Metatron – Men Who Hate the Law (1993)
I was involved with various projects at the 121 Centre in Brixton in the 1990s, and regularly attended the Dead by Dawn nights in the basement playing some of the hardest techno and breakcore to be heard anywhere. Again it was the crowd, the conversations and the antagonistic sonic attitude that constituted the music’s political dimension rather than any lyrical content. Praxis records was the driving force behind the night, this track is from Christoph Fringelli’s Metatron EP, Speed and Politics.
Lochi – London Acid City (1996)
There was a cycle of struggles in the 1990s UK that encompassed the anti-road movement (Twyford Down, Claremont Road, Newbury…), squat parties and Reclaim the Streets. The soundtrack was often a particular variant of hard trance/acid techno associated with the Liberator DJs and Stay Up Forever records. This track was the scene’s ultimate anthem, I believe it was the first record played on the famous Reclaim the Streets party on the M41 motorway in London in 1996. I took part in the party and later was involved in the RTS street party in Brixton in 1998.
Galliano – Travels the Road, Junglist Dub MIx (1994)
The various radical movements of the early 1990s coalesced in the campaign against the government’s Criminal Justice Act in 1994, which brought in new police powers to deal with protests and raves. The high point was a huge demonstration/party/riot in London’s Hyde Park, which I documented in a Practical History pamphlet at the time, ‘The Battle for Hyde Park: Radicals, Ruffians and Ravers, 1855-1994’. This track is from an anti-CJA compilation album called Taking Liberties.
Roy Rankin & Raymond Naptali – New Cross Fire (1981)
In the last few years I have been doing a lot of research into the radical history of South East London. This has included helping put on the Lewisham ‘77 series of events commemorating the 30th anniversary of the anti-National Front demonstrations, and marking the wider history of racism and resistance in the area. A key historical event was the New Cross Fire in 1981, in which 13 young people died. This is one of a number of reggae tracks about the fire, demonstrating how sound system culture functioned at the time as a means of alternative commentary on current events.
Afrikan Boy – Lidl (2006)
… today that alternative commentary is still alive in grime. I was involved for a while in No Borders and became very aware of the experience of those living at the sharp end of the regime of immigration raids, detention centres and forced deportations. Afrikan Boy, from Nigeria via Woolwich, gives voice to that experience on this track, as well as shoplifting adventures in Lidl and Asda!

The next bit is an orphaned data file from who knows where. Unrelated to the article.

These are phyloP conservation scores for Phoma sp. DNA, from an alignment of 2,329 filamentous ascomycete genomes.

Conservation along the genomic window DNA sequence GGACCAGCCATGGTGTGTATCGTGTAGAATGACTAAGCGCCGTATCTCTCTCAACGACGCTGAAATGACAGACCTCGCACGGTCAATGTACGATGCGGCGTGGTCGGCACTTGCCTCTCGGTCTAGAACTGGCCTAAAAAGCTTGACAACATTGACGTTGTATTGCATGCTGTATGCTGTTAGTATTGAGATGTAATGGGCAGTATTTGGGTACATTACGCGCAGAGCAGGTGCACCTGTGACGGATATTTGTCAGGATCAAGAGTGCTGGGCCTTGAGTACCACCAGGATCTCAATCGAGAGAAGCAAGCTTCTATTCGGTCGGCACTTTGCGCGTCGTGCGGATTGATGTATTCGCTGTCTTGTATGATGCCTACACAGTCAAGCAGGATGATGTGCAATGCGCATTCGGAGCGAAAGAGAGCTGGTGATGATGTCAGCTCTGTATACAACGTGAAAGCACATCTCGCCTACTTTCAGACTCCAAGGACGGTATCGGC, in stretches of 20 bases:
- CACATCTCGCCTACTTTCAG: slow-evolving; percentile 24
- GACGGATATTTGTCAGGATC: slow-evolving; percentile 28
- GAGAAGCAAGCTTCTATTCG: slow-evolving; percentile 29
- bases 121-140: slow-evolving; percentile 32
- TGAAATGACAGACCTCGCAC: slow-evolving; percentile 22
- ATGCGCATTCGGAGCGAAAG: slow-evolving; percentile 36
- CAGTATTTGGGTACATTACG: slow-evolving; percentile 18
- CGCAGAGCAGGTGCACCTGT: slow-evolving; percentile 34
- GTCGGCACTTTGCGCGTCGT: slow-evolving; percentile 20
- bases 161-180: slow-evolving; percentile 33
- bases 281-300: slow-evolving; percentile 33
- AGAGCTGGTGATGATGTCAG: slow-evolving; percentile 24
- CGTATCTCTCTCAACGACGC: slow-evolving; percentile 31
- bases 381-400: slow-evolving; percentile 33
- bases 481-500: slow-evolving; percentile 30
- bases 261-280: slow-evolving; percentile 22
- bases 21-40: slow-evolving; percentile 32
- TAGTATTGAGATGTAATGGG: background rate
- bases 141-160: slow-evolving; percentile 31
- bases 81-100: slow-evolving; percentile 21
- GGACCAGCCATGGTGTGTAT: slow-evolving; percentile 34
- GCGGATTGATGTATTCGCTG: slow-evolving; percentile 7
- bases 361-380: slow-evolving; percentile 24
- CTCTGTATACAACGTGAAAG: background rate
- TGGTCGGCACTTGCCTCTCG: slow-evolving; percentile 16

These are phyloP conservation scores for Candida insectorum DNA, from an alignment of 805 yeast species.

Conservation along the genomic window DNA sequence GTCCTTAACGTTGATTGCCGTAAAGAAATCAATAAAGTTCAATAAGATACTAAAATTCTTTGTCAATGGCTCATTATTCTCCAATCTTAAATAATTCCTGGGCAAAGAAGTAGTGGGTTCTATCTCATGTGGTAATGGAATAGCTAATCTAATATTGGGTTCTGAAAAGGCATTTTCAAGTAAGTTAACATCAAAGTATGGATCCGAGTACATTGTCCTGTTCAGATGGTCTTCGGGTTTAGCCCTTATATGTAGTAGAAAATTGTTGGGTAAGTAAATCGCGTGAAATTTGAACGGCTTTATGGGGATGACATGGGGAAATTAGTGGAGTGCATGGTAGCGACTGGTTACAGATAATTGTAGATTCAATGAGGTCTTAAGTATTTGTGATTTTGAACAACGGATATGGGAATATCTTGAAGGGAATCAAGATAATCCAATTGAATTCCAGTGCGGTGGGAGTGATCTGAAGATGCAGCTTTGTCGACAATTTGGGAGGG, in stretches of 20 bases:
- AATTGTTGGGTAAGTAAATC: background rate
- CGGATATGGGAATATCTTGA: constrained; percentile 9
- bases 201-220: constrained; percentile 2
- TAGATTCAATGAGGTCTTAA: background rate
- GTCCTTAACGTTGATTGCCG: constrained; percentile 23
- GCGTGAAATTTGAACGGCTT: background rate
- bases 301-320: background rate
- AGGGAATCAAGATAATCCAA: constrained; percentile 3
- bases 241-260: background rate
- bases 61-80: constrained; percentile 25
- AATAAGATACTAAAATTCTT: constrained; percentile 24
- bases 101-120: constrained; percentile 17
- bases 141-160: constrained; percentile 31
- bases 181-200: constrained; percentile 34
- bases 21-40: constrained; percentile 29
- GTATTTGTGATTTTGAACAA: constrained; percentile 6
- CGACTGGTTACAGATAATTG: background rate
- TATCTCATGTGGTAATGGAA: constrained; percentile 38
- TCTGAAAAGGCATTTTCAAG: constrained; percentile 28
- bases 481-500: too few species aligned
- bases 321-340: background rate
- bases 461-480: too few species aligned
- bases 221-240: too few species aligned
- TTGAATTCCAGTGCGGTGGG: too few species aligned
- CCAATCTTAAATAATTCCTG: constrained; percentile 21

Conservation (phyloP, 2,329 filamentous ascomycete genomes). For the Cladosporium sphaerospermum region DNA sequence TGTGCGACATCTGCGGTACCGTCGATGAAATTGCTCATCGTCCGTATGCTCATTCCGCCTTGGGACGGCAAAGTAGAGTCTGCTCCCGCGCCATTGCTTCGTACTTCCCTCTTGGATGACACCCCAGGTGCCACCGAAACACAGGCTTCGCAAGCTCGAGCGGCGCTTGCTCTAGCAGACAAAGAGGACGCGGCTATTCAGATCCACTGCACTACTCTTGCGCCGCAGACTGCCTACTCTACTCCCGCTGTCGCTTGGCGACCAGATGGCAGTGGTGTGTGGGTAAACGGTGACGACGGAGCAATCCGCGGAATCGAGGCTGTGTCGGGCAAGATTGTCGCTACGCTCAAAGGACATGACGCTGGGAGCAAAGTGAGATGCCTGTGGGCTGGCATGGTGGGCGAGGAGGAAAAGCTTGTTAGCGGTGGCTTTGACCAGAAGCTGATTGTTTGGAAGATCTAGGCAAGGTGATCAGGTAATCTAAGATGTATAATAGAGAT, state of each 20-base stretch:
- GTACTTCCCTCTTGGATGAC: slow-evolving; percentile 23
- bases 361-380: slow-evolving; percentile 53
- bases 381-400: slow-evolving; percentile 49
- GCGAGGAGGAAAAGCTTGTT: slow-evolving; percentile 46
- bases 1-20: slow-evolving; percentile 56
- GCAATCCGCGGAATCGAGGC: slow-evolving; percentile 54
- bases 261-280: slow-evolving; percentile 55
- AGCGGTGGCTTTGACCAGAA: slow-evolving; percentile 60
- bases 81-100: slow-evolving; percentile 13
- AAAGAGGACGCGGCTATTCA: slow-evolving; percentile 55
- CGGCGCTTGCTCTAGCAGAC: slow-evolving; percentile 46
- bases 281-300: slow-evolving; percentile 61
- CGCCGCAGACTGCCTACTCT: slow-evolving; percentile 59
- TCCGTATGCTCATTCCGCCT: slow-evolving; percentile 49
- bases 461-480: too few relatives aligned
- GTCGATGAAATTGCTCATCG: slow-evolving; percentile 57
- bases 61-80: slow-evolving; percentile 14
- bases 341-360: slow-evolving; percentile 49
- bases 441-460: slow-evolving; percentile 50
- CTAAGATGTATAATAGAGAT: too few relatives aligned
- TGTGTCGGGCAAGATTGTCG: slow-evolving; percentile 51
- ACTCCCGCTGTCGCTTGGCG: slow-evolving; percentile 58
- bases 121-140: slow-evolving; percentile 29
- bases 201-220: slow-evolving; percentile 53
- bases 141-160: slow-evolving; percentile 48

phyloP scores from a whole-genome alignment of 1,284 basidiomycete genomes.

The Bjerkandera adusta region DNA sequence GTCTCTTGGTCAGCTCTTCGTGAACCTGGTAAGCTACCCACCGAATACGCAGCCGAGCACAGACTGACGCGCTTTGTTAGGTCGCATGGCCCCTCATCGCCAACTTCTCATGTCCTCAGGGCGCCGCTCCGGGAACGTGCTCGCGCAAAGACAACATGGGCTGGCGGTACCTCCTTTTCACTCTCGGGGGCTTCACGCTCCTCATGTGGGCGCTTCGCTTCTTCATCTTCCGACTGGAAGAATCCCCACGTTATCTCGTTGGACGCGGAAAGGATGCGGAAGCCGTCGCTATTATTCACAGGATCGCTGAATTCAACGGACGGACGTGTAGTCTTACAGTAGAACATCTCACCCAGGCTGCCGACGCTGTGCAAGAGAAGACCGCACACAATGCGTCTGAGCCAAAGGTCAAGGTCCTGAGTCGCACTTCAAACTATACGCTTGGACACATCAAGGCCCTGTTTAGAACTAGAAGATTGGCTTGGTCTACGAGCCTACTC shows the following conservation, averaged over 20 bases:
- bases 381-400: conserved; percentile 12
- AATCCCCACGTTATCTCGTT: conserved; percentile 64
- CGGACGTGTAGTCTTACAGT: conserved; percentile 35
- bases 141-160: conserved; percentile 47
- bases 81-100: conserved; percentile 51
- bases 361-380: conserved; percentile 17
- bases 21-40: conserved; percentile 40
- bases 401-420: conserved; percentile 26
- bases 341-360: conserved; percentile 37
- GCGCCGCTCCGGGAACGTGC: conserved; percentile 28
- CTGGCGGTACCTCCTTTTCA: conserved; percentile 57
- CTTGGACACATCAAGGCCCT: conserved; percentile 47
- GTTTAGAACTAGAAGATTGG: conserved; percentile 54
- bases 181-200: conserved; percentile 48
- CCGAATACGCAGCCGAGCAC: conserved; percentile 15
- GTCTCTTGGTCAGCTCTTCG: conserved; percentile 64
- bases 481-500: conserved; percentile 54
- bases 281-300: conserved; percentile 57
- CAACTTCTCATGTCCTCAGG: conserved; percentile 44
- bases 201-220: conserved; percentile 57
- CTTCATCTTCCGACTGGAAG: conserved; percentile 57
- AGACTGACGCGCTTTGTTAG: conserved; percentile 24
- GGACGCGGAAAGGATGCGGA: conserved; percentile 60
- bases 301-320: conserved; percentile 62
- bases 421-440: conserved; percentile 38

99 Posse – Salario Garantito (1992)
I have been influenced a lot over the years by radical ideas and practice from Italy and have visited a few times, most recently earlier this year when I took part in the Electrode festival at the Forte Prenestino social centre in Rome. I first visited in the early 1990s, when I went to the Parco Lambro festival in Milan and visited Radio Sherwood in Padua. 99 Posse are an Italian reggae band named after the Officina 99 social centre in Naples; the title of this song relates to the autonomist demand for a guaranteed income for all, working and unemployed. It comes from a compilation tape called Senza Rabbia Non Essere Felice (Without anger, no happiness) put out in around 1992 by the Centro di Communicazione Antagonista in Bologna.
The Ballistic Brothers – London Hooligan Soul (1995)
Released in 1995, this is a look back over 20 years by the Junior Boys Own posse. It’s their history rather than mine, but there are several points where it overlaps with my own… house music, Ibiza, ‘old bill cracking miners heads’, ‘The Jam at Wembley’, ‘A poll tax riot going on’.
Neil Transpontine has written on music and politics under various guises for publications including Datacide, Alien Underground, Woofah, Mixmag, Eternity, Head, Trangressions, Practical History and Past Tense. He is largely responsible for the blogs ‘History is Made at Night: the politics of musicking and dancing’ and ‘Transpontine’ (South East London eclectica).
image cut out from: ‘Electronic Dream Plant Wasp Synthesizer’ by Richard Bartz, Munich aka Makro Freak
Creative Commons Attribution-Share Alike 2.5 Generic